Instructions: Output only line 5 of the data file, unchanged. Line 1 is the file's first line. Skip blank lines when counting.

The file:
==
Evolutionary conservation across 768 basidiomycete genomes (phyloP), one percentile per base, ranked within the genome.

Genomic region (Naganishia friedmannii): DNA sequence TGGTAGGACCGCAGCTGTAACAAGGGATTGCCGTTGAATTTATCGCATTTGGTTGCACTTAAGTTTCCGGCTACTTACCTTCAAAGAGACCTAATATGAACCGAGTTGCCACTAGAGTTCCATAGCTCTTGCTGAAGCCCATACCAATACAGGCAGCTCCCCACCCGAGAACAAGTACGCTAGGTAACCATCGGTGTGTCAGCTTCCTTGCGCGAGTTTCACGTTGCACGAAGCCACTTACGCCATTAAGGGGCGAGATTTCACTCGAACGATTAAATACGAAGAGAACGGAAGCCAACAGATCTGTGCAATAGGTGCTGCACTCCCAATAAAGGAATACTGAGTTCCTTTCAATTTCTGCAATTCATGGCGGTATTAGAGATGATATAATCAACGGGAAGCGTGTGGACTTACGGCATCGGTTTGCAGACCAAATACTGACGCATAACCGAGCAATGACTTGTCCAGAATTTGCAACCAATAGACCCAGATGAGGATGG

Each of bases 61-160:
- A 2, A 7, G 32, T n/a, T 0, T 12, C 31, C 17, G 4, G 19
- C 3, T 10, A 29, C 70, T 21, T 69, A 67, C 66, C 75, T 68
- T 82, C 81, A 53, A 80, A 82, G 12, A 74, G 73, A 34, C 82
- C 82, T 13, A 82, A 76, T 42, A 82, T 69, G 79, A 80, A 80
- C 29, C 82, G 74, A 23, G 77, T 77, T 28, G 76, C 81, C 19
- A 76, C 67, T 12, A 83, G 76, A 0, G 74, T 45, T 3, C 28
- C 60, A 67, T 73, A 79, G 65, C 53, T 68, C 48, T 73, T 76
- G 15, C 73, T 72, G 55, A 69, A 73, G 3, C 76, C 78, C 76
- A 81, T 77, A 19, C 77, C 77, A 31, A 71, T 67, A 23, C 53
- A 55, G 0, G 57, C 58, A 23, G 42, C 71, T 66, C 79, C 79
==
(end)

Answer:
- C 3, T 10, A 29, C 70, T 21, T 69, A 67, C 66, C 75, T 68